The elders see this as one of the causes of our present weaknesses. We have not been clear and public and well-taught about what it means to be people gathered into a local church by covenant. For example, not once in the past decade have we woven the reading of our church covenant into a ceremony of receiving new members.

This omission has worked with other forces to reduce the biblical significance of being part of a covenant community. So one of the main results of last fall's study is that the elders plan to reverse this trend and put the covenant in a more prominent position as part of the meaning of membership at Bethlehem, and the process of becoming a member.

This is one of the ways that the crucial issue of what it means to be church will be kept at the forefront of our ministry. For example, the elders plan that beginning some time this spring we will have periodic Sunday morning covenant affirmations which would take about the same amount of time as the baby dedications and would involve all the new members in standing before the congregation and affirming their covenant commitment along with the rest of us by answering "I do" to five questions based on the five paragraphs of the church covenant. We think that this solemn, public act of mutual covenant affirmation and renewal in the most prominent service of the week will go a long way to awakening us again and again to the meaning of our common commitments as a church—or what it means to be church for each other and for the world and for the glory of God.

A Series on the Meaning of a Church Covenant 

What this means now is that for the next several Sundays I am going to try to help us recover a biblical and historical sense of what a church covenant is and why we have one and what it means to be a people in covenant with each other.

At the end of this series our intention is that we would have a covenant renewal Sunday in which the members of the church would solemnly reaffirm our commitment to Christ and to each other through the covenant of our church.

The Definition of "Covenant" in Relation to God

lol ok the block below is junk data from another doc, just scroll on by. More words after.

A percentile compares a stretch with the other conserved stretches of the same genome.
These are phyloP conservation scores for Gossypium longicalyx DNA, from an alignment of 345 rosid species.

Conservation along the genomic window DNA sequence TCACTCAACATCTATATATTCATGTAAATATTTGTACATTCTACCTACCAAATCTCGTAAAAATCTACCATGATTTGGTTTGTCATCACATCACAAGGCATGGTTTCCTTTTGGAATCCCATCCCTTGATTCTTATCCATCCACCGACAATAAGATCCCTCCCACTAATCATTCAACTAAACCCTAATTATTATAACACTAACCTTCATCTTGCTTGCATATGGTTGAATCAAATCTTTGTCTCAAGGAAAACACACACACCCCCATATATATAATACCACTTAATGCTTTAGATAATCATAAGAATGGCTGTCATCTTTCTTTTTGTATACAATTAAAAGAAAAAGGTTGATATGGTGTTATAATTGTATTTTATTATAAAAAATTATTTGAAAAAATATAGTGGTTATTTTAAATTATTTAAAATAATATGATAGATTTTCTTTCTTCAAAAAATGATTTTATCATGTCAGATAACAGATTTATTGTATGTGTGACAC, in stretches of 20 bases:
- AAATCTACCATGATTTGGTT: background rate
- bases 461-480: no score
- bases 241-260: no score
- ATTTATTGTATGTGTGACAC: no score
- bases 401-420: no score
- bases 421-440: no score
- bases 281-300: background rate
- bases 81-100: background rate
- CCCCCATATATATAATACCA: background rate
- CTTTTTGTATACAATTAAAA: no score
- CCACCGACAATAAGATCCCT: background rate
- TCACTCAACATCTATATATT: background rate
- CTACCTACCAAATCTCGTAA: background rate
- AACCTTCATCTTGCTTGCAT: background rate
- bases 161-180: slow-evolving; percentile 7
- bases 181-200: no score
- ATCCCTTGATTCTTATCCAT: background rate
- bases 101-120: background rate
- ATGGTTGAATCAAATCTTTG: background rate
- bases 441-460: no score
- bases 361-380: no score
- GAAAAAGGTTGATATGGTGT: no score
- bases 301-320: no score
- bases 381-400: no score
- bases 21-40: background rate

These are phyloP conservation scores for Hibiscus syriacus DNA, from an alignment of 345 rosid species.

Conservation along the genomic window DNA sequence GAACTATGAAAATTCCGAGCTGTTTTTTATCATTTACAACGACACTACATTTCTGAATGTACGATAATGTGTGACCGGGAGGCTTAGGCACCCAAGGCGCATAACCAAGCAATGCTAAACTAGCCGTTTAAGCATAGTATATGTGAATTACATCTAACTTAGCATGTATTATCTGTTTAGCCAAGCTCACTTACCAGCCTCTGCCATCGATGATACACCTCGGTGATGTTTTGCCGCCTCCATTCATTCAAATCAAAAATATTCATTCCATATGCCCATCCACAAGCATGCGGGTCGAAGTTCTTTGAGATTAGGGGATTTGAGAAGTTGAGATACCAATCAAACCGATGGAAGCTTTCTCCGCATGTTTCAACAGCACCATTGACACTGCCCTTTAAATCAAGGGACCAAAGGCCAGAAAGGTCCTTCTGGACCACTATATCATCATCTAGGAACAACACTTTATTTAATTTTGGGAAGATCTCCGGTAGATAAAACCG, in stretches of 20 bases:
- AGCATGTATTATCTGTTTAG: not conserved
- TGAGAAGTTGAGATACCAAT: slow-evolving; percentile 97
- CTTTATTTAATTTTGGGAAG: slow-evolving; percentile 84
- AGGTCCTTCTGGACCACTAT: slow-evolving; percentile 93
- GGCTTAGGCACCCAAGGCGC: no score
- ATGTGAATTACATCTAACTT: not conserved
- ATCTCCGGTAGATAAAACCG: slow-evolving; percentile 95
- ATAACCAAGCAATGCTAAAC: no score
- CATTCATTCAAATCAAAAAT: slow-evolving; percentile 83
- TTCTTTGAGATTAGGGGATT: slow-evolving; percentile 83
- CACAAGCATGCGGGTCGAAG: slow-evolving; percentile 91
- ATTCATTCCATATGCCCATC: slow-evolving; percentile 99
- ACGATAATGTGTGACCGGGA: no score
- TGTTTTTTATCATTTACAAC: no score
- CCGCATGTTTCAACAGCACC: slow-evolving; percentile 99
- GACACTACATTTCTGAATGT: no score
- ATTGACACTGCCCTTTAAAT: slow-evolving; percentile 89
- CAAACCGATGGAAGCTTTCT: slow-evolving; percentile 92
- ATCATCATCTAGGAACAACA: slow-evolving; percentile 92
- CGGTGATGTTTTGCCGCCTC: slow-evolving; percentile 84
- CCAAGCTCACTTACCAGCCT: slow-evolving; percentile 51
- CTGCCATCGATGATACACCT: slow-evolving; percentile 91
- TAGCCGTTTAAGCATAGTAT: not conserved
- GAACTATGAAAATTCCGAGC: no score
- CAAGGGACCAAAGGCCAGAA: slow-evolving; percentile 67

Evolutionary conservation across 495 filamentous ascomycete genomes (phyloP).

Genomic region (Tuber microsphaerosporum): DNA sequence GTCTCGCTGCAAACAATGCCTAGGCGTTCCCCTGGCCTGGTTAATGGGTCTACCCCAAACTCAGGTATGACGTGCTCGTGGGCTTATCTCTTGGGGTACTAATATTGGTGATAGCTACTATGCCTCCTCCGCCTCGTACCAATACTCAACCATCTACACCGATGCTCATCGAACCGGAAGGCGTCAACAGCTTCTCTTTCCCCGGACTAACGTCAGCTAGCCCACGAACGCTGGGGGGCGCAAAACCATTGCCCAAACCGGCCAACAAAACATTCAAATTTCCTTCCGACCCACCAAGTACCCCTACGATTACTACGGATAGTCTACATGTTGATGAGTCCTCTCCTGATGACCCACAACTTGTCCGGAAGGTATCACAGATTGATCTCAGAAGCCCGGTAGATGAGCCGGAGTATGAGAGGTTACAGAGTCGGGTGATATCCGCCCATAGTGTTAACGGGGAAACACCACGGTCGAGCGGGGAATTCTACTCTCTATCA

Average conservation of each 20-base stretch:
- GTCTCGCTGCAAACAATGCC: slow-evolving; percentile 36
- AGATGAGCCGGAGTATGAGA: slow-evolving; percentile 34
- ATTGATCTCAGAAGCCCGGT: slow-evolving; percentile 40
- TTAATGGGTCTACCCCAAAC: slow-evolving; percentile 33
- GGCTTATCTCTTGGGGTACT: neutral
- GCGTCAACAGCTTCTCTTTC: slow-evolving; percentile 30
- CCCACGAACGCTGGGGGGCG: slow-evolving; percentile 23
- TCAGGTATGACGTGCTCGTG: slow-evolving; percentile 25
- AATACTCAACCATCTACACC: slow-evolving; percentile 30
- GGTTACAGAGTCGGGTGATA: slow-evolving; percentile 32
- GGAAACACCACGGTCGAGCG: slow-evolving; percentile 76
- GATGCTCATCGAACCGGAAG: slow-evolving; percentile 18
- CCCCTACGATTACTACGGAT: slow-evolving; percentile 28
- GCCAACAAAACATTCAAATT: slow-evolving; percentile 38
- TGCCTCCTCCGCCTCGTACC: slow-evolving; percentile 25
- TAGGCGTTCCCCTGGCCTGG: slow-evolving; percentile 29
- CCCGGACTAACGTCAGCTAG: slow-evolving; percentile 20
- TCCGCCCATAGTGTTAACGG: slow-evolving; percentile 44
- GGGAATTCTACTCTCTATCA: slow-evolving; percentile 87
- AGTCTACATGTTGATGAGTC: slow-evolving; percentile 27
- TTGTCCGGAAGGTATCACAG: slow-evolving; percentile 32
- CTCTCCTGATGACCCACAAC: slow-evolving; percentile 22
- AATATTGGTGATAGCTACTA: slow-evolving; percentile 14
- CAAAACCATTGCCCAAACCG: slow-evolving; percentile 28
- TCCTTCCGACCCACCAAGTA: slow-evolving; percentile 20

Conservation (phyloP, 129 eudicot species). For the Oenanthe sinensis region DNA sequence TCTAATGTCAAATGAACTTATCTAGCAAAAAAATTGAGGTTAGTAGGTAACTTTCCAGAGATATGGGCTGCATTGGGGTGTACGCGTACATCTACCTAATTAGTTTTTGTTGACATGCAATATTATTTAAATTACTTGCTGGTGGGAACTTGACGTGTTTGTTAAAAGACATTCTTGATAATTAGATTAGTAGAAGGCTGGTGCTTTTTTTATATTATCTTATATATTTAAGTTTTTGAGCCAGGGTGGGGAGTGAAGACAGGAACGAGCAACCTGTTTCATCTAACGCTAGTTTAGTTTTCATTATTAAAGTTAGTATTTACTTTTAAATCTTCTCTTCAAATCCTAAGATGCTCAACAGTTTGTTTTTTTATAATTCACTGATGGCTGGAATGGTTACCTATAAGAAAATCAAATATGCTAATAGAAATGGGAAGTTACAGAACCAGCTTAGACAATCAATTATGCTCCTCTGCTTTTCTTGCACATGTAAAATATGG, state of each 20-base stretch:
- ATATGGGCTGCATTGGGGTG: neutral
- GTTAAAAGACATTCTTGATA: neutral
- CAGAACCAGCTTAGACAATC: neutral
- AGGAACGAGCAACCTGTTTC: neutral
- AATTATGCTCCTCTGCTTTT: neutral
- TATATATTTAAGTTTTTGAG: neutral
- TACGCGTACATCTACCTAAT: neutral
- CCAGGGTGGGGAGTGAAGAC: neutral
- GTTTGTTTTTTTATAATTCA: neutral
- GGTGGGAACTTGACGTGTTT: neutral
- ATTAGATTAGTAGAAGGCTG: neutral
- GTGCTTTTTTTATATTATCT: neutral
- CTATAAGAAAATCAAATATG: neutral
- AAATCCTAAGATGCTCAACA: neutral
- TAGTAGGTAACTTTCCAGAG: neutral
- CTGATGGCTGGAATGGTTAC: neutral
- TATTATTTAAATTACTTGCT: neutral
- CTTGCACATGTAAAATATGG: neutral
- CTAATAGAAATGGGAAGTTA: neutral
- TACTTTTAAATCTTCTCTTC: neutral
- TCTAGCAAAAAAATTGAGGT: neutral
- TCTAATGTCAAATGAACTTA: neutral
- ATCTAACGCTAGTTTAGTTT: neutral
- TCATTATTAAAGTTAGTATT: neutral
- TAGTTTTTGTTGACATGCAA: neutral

Let me begin today with a definition of the term "covenant." A covenant is "an agreement or mutual obligation, contracted deliberately and with solemnity" (Schaff-Herzog Encyclopedia, vol. 1, p. 562).

God Decides the Terms of the Covenant

But there is a problem with that definition, when it comes to God's making a covenant with man. In that case the terms of the covenant are not mutually decided on. God does not negotiate with anyone as to the degree of their allegiance to him. He comes to us and offers a covenant relationship with the terms already decided.

Psalm 111:9 says, "He has commanded his covenant for ever. Holy and terrible is his name." Judges 2:20 says, "This nation has transgressed my covenant which I commanded their fathers." So there is mutual obligation, but not mutual determination of what those obligations are. God comes to the covenant knowing what is best for us and we come trusting and obeying or not at all. In a covenant between God and man, God sets the obligations, not man.

God Puts Himself Under Obligation with Promises

But the glory of God's covenants with man is that God also puts himself under obligation with solemn promises. For example,

  • God says to Noah, "I establish my covenant with you . . . and never again shall there be a flood to destroy the earth" (Genesis 9:11).
  • And to Abraham God says, "I will make my covenant between me and you and I will multiply you exceedingly . . . you shall be the father of a multitude of nations" (Genesis 17:2, 4).